Ddosify engine includes different flags and parameterization options as well. You can check it out from our GitHub repository. By using Ddosify engine, we are also able to see the average response time of our requests as well as their success rates. It also shows the time spent on different sections of the process such as connection, request write, server processing, and so on. It also shows the response status code for a better explanation, especially for errors. As an example, we run Ddosify engine on one of our endpoints with the given CLI command and got the stdout below. We will run the other tests similarly and share the results with you in next the next section.

ddosify -t http://localhost:8000/{{_randomInt}} -d 10 -n 10000

Example Run of Ddosify Engine

Analysis and Results

Results for Endpoint 1

Table 1- Response Time per request empty endpoint. Table 1- Average response times for empty endpoint.

As we can see from the table above, with empty response endpoints the difference between these 3 frameworks is considerably small. As the request number goes high from 10 to 1000, they all slow down by around ~18%. It might not be an accurate testing method here, since most of the time the server endpoints will make some calculations and then return the result. However, in case you have an endpoint that returns the answer directly without any process, all of these 3 web frameworks should perform well under given circumstances. It is worth mentioning that the response success rate is 100% for all of the frameworks.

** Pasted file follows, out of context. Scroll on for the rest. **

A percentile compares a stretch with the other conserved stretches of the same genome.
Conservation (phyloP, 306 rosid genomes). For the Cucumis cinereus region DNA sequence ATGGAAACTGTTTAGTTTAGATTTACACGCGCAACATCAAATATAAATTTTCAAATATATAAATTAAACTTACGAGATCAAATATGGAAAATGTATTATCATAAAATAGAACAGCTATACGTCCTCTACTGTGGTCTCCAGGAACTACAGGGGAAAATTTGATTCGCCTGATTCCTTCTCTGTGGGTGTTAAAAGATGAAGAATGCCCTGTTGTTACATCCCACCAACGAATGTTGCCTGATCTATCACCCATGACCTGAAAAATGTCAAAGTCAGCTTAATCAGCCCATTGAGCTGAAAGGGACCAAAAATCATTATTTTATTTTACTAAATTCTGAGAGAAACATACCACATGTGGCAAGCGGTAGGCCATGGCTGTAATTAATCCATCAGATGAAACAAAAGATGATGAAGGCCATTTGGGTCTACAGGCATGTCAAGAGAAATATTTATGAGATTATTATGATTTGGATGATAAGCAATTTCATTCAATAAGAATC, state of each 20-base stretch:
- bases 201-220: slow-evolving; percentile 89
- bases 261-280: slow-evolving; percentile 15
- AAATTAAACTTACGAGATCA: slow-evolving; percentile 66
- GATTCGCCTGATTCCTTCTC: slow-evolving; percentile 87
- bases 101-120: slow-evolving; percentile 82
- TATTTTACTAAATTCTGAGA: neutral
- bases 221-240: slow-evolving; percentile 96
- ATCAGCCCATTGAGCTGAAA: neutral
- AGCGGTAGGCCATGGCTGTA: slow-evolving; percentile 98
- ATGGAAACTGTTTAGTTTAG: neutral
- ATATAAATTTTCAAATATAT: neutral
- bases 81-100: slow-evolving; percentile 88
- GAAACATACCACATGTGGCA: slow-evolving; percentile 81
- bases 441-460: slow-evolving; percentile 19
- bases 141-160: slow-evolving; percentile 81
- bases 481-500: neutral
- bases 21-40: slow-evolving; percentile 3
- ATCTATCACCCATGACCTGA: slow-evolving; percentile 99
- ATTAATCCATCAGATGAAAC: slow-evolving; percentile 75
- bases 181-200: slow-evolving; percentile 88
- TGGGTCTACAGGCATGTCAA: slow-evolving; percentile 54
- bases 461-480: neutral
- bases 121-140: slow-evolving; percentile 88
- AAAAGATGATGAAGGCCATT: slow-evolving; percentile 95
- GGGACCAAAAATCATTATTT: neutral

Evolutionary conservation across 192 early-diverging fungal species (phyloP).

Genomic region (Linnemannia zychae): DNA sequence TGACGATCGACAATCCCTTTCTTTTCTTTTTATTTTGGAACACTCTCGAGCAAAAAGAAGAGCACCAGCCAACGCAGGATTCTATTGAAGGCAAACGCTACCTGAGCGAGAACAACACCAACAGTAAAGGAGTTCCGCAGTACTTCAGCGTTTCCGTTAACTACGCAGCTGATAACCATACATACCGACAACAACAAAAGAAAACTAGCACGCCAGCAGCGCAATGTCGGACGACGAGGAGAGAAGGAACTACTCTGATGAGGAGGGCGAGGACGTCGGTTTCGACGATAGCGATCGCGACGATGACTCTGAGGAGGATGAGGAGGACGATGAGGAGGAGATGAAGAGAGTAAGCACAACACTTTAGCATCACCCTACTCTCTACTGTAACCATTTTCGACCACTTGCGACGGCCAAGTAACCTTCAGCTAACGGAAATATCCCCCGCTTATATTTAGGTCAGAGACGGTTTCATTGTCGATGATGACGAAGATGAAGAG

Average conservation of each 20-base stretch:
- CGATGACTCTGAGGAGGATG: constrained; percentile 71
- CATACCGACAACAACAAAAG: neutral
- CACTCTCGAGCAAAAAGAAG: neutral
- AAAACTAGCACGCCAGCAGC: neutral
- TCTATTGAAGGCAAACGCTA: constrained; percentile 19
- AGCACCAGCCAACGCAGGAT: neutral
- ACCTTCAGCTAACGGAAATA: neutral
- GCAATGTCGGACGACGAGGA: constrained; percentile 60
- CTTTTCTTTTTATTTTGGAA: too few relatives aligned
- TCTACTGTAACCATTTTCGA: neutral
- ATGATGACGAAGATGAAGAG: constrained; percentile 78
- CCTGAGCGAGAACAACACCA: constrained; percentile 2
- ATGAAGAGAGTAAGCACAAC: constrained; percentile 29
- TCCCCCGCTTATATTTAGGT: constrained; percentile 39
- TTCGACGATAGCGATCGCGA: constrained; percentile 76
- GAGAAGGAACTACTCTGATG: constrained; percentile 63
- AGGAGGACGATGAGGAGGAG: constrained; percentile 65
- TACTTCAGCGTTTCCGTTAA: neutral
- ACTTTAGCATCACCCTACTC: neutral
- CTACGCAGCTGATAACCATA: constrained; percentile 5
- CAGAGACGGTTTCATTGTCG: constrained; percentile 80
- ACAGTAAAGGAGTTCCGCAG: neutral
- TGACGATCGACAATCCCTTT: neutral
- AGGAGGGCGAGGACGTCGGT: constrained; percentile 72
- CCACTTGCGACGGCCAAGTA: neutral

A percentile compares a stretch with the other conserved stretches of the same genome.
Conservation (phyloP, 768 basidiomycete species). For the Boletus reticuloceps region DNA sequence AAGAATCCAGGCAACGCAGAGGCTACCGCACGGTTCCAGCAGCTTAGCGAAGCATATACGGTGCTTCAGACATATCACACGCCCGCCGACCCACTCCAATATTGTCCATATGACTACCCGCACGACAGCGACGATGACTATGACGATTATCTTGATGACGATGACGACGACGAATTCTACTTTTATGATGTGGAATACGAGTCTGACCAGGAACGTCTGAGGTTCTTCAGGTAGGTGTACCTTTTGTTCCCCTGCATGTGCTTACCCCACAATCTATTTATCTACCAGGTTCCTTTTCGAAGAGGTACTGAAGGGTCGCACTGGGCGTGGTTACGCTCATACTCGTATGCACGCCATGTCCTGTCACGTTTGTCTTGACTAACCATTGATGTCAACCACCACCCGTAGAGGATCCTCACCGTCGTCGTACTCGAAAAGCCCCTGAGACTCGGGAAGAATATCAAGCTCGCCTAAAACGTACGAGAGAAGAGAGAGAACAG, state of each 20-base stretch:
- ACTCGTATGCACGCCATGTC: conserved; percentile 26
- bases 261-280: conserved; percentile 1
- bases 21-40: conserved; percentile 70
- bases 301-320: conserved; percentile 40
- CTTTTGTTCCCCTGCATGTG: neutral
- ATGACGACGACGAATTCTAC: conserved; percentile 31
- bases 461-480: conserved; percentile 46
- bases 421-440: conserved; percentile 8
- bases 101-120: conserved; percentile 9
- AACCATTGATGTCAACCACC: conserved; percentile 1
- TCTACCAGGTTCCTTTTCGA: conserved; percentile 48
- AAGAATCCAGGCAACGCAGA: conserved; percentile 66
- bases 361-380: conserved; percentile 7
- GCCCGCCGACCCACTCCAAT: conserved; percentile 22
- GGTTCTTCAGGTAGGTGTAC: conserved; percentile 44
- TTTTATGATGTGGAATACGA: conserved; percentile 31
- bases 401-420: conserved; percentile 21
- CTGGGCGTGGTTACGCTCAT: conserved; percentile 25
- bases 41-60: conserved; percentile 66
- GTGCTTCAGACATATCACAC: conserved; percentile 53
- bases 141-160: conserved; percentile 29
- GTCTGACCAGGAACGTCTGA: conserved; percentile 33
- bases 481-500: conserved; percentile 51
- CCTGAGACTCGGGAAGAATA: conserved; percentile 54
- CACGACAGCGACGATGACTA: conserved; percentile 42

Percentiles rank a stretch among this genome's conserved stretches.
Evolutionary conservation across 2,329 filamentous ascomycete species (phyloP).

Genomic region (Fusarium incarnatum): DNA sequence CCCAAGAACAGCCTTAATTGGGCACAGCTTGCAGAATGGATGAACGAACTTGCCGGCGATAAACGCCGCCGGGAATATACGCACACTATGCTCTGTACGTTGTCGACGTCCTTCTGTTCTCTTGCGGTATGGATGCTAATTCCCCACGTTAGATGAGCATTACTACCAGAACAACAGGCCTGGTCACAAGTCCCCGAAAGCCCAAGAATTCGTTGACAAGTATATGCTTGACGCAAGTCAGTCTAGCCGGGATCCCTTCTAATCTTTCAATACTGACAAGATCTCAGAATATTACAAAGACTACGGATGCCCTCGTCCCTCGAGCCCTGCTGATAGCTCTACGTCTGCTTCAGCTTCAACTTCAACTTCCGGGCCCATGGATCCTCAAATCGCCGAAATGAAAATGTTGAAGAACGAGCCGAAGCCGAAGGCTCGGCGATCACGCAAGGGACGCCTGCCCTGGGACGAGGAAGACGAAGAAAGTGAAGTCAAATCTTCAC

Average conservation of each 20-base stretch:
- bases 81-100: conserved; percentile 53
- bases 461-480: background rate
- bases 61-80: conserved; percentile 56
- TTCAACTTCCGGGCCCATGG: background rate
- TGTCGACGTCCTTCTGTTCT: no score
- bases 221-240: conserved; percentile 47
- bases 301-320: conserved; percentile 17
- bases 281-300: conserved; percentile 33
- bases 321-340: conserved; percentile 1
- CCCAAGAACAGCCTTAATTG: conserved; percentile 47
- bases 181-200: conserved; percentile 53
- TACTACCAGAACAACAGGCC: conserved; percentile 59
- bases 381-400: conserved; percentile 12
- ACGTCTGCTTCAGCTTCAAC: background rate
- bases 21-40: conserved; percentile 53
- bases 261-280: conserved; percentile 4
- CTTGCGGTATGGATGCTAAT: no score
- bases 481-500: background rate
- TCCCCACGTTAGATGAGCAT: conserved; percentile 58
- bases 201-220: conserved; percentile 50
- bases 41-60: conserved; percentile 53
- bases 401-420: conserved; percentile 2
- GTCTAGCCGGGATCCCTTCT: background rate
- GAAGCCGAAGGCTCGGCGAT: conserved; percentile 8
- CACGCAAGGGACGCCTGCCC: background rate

The success rate is calculated depending on the responses from the server. If the assertion feature is not being used and the server returns a response, regardless of the status_code, it counts as “Success”. However, if the request doesn’t get any response and gets timeout, then it is marked as “Fail”. When we look at the table below, we can see that the success rate of Express.js at 1000 requests per second is 84%. This means around 160 requests out of 1000 got a timeout error.

Results for Endpoint 2

Response time per request fibonacci sequence endpoint. Table 2 - Average response times for fibonacci sequence endpoint.

Success rate of responses. Table 3 - Success rates of fibonacci sequence endpoint.

When we calculated the Fibonacci sequence, even though it didn’t make much of a difference with 10 requests per second, we can clearly see that it started going up with 100 requests per second compared to the empty endpoint. At 1000 requests per second, there is a high margin on the average response time compared to previous results. Up to 100 requests, again all three frameworks performed around the same. However, once the requests reached 1000 requests per second, we can see that Express.js performs ~10% better on response time. It might not be correct to consider only response times here because as the number of requests goes high, the success rate drops down. We can see that Express.js has the highest success rate here. It is then followed by Fastify and Koa.js.

To sum up, according to the results from our tests, Express.js performs relatively the best in regard to response times and success rates. This might be a result of being in the marketplace for the longest time and thus being optimized better for our test cases. However, with more complex projects and using middleware agents with callback functions, the performance of Express.js may decrease. The other two frameworks could handle these kinds of scenarios better than Express.js since they are more modernized frameworks. You should also keep in mind that these results might vary in different systems. Our test system is comparably small and starts failing with 1000 requests per second. Our final words; these three frameworks all perform well, with Express.js performing the best, and can definitely be considered as an option for your project. To further enhance your performance testing capabilities, sign up for the Ddosify Cloud platform, which offers a global-scale, no-code solution for accurate and seamless performance testing.